Don’t worry! We’re still caring for injured wildlife! While ...
YOUR HELP SAVES WILD BABIES! Since 1979 the Wildlife ...
For 30 years, the Wildlife Rescue Association of BC’s ...
In 2016 Wildlife Rescue treated almost 4,700 animals making ...
Monthly giving benefits both Wildlife Rescue and our donors. ...
For wildlife in distress call 604.526.7275Driving Directions
The wildlife hospital was built on the shores of Burnaby Lake 30 years ago and now serves 5,000 injured animals annually. Over this time, the building has suﬀered water damage, wood rot, and this year’s harsh winter led to rodents entering the building. We’re currently faced with the challenge of restoring the hospital back to operational capacity in time for baby season! The only way that will happen is with your help.
With your donation, we will embark on much needed repairs of the building right away. These improvements to the hospital will allow us to provide treatment to the animals better than ever before.
We need to raise $50,000 by May 1st to meet the pressing need for baby animals.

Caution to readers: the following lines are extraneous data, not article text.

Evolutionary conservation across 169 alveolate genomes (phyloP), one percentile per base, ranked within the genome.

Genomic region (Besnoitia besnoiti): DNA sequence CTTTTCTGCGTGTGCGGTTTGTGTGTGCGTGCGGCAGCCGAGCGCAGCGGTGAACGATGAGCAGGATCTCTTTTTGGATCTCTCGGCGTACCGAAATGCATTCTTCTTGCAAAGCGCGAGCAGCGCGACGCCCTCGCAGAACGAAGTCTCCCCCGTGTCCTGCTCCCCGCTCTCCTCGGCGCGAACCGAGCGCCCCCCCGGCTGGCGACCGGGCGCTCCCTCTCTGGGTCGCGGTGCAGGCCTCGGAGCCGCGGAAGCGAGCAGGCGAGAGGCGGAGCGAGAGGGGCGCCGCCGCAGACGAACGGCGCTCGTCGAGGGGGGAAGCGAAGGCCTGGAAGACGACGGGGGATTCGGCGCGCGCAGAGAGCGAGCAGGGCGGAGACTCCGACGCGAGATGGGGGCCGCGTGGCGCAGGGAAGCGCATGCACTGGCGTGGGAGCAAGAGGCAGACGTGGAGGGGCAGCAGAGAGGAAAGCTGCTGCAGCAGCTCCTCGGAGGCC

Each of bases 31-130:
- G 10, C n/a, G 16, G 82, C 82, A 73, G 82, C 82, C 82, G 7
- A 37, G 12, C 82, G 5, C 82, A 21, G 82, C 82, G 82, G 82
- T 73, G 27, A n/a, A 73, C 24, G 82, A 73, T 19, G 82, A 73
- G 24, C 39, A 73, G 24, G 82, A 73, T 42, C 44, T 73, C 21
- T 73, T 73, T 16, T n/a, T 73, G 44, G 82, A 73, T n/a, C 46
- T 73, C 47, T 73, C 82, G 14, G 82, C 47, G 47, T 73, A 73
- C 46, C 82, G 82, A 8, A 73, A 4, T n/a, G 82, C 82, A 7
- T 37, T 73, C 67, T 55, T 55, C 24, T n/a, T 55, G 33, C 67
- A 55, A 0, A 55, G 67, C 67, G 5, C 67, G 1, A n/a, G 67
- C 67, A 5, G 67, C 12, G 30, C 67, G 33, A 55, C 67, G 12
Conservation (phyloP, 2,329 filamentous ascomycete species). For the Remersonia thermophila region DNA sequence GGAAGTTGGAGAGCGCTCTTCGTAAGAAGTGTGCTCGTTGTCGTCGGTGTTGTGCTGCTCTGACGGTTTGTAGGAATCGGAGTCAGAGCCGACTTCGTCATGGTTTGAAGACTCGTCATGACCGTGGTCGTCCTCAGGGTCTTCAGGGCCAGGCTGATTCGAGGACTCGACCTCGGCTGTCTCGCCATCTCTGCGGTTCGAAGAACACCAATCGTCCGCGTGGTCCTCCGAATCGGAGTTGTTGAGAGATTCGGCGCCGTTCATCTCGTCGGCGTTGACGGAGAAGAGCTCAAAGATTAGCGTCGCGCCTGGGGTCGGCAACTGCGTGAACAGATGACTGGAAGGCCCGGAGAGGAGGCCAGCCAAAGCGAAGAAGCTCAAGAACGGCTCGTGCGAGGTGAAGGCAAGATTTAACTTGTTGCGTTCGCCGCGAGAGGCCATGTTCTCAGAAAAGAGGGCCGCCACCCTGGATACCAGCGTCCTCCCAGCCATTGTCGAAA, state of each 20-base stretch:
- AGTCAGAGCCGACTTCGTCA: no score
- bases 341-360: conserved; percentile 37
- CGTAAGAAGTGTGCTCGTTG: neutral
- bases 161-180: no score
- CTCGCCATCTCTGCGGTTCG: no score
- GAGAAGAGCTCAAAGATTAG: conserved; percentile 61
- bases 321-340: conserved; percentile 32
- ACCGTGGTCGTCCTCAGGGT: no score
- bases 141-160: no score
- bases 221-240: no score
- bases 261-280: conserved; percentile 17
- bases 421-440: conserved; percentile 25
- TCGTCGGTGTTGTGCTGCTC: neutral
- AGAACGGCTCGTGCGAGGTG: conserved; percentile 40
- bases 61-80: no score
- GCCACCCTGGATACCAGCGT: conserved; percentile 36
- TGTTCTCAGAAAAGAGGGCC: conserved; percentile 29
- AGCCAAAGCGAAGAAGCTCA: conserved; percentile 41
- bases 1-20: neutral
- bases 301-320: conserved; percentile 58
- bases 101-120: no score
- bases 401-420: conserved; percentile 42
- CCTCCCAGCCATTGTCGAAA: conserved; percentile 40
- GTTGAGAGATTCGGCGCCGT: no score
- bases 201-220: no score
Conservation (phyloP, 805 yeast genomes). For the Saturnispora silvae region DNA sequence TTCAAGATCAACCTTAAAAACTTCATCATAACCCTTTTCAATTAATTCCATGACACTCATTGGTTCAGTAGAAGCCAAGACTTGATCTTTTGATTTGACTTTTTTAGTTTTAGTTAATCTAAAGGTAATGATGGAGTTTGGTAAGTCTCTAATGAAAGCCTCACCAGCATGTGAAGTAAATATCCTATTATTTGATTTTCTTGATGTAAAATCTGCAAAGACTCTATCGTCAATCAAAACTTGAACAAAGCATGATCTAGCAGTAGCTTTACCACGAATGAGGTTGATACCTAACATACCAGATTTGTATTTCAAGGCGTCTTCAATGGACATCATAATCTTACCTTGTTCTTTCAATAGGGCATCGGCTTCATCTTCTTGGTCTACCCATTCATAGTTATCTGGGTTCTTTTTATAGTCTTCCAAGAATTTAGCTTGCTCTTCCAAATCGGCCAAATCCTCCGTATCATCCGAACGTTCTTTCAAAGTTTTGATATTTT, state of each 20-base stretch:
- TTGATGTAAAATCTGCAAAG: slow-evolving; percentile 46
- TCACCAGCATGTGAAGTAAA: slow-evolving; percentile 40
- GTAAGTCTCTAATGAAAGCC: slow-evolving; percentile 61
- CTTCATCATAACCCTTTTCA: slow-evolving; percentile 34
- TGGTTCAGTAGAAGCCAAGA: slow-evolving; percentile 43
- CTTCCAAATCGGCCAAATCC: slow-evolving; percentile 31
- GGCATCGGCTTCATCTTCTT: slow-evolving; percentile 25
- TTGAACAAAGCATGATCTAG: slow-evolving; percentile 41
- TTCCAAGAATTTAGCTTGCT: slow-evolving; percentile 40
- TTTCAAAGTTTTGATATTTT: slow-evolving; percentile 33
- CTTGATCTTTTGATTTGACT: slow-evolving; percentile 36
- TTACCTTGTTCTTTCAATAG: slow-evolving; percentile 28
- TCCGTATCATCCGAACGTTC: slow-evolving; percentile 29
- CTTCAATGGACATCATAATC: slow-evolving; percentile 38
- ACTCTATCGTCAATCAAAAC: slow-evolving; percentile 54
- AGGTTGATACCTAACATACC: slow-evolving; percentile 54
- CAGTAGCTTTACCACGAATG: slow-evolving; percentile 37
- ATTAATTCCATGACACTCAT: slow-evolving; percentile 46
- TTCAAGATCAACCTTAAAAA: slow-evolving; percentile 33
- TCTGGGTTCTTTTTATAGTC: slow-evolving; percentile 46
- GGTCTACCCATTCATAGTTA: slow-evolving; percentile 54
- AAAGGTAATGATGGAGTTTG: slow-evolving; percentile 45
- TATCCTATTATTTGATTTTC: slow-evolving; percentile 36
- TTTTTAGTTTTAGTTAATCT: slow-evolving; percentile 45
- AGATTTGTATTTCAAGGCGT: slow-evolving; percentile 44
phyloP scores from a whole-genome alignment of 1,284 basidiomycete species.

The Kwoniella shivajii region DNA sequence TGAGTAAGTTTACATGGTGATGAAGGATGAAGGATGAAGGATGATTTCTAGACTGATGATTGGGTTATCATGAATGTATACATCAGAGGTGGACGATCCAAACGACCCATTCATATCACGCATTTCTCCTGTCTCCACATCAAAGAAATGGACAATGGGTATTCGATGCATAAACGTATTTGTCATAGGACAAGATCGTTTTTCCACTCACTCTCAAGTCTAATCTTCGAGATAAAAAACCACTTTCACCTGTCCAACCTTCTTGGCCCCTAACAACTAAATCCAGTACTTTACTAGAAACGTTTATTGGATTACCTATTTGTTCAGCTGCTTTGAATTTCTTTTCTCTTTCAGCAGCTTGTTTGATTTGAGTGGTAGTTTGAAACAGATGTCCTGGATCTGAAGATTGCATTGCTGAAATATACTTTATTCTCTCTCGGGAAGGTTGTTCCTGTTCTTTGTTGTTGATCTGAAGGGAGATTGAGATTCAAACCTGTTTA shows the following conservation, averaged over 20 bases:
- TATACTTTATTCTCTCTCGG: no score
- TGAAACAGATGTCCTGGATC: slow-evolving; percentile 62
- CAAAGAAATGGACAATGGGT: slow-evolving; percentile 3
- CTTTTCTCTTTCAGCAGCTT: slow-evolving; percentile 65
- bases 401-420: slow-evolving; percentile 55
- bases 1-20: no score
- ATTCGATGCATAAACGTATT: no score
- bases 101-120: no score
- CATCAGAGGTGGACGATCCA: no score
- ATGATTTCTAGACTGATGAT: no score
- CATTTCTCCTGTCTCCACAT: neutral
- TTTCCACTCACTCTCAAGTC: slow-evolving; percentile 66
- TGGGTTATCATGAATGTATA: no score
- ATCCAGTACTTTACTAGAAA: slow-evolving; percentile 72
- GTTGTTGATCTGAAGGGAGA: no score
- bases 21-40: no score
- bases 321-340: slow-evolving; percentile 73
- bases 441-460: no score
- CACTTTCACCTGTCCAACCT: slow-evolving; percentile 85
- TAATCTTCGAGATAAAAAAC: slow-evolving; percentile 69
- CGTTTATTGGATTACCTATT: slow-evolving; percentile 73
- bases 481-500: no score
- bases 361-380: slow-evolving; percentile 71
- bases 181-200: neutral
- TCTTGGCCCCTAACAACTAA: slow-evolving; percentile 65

With your donation, we will embark on much needed repairs right away. These improvements to the hospital will allow us to provide treatment to the animals better than ever before.
Some areas of attention include:
- A leaking hot water boiler
- Inadequate food storage capacity
- Wash stations for cleaning contaminated fur and feathers
Today Wildlife Rescue cares for 5,000 animals annually, far more than the 1,500 the hospital was designed for. The only reason we have the privilege of doing this work is because of you, and together with your help we are going to face one of our biggest challenges yet.
Each spring and summer thousands of baby songbirds and ducklings are admitted and cared for at the hospital. And for the first time in our history the hospital is temporarily closed!
This past winter has taken a huge toll on our community’s thirty-year old facility. Due to overuse, water damage and wood rot the building is in dire need of repair. To top it off, this condition led to rodents escaping the snow by moving into our warm hospital!
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